What the white paper does say is that the plan to increase offshore wind capacity to 40GW will provide the UK with "the platform to target a five-fold increase in exports of offshore wind goods and services to at least £2.6bn a year by 2030".
The white paper adds: "The sector could bring £3bn GVA (gross value added) a year by 2030, of which £1bn is export related.
"This new investment could create around 2,000 construction jobs, representing high quality employment opportunities in many coastal regions... This... alongside other offshore wind commitments will enable the... sector to support up to 30,000 direct jobs and 30,000 indirect jobs in ports, factories and the supply chains by 2030."
Other export possibilities worth billions from the green energy boom include carbon capture, using the former North Sea oil fields as a resource and the development of other clean energy technologies, like heat pumps, battery and other storage and so on.
The UK is about to see the appearance of a new generation of onshore wind turbines – rivalling those in Scotland at Queensferry Bridge and approaching the elevation of the Eiffel Tower – as the country goes all out to achieve its green energy targets.
The trend, identified by property experts, results from the national commitment to zero net greenhouse gas emissions by 2050, to be achieved by replacing coal and gas with renewables as fuel to generate power. Wind is the most productive green technology, contributing 24.2 percent of the UK’s electricity last year, up from 19.8 percent in 2019, new BEIS figures show.
Turbines deployed early in Scotland were described as higher than the Statue of Liberty – 93 metres. Reaching 250 metres or more from ground to tip height, the new towers are 43 metres higher than the Queensferry Crossing near Edinburgh, one metre short of the summit of Arthur’s Seat and 50 metres short of the Eiffel Tower.
The end of the Renewables Obligation scheme in 2017 moved the focus of onshore wind from turbines deployed to partially benefit from subsidy payments to those that now look to maximise the generating potential of any site.
The Vestas V162-6.0 MW turbine is taller than two football pitches and produces around 22 GWh a year – enough to power more than 6,150 homes. The offshore version puts out a bumper 80 GWh. Other manufacturers such as Siemens Gamesa and Enercon have their own mega-turbines.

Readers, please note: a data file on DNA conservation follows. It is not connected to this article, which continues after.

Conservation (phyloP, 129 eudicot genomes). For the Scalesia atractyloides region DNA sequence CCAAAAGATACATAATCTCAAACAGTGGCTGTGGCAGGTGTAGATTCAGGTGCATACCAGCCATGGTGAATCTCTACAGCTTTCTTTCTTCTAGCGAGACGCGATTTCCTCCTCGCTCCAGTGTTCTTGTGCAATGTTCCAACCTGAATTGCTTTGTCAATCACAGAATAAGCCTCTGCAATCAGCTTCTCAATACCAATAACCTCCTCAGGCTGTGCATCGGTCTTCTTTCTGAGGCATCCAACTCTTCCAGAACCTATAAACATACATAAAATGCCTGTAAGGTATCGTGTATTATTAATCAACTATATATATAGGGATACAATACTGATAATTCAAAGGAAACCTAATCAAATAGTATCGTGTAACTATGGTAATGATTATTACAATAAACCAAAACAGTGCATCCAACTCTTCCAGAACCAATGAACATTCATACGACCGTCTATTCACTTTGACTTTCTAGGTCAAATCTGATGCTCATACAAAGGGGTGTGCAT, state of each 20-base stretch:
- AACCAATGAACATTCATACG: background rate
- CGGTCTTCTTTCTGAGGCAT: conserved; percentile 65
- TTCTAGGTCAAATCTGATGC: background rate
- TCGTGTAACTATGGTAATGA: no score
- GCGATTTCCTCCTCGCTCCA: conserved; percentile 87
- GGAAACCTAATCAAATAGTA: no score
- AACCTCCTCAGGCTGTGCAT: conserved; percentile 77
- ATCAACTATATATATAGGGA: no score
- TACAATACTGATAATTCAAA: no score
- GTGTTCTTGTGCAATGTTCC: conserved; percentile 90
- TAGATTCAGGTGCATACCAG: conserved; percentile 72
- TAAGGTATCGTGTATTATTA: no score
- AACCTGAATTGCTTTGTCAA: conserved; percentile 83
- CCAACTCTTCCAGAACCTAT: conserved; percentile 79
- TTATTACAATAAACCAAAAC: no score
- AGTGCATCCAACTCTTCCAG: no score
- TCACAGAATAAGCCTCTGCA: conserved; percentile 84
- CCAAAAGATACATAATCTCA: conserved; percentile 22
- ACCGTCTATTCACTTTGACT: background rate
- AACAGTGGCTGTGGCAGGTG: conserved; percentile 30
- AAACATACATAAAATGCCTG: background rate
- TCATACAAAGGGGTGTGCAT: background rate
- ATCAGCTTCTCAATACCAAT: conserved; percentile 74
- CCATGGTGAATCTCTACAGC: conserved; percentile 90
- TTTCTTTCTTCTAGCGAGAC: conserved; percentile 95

Cheaper than gas, nuclear, coal and other renewables, onshore wind is the preferred choice for new electricity, according to Renewable UK. The wind energy trade group also says the UK’s 11,000 wind turbines, most of them onshore, generate 66m MWh a year – enough to power 18.4m homes and reducing carbon emissions by nearly 30m tonnes a year. Overall, the UK has installed 13.7 gigawatts of onshore wind capacity.
Larger turbines produce more power due to large rotor spans and vertical reach to access higher, more consistent currents, increasing the turbine’s efficiency.
“The maths on wind turbines is relatively simple: bigger is better” said Mike Reid, Head of Utilities at the property consultancy Galbraith. “Specifically there are two ways to produce more power from the wind in a given area. The first is to erect turbines with bigger rotors and blades to cover a wider area, which increases the capacity of the turbine, and the second is to increase the tip height higher into the sky where the wind blows more steadily. That increases the turbine’s capacity factor, which is the total amount of power it produces relative to its potential. The rise in renewables is, in this case, literally all one-way. To create the same amount of power you either have a larger number of smaller turbines or lower number of bigger, more efficient ones. The public mood appears to support the latter, and this also makes sense economically. This explains why we are involved in negotiations with a number of developers about installing up to 250-metre turbines at specific sites in England and Scotland.”
Onshore turbines can prompt concerns over visual amenity, birds, transportation and infrastructure pinch points, and shadow flicker – when rotating blades cause shadows. Yet while not everyone welcomes turbines, wind enjoys up to 74 percent public support according to the UK Government’s own polling. Prior to lockdown, 200,000 people visited Whitelee near Glasgow each year, the largest onshore wind farm in Scotland, whose 215 turbines have a capacity of 539 MW.
As well as the environmental benefits, people see economic advantage in the £35 bn total invested so far in the UK’s 1,500 operational onshore wind farms. They bring jobs and customers to sometimes remote areas as well as ‘planning gain’, whereby developers must spend on social and amenity projects as a planning quid pro quo.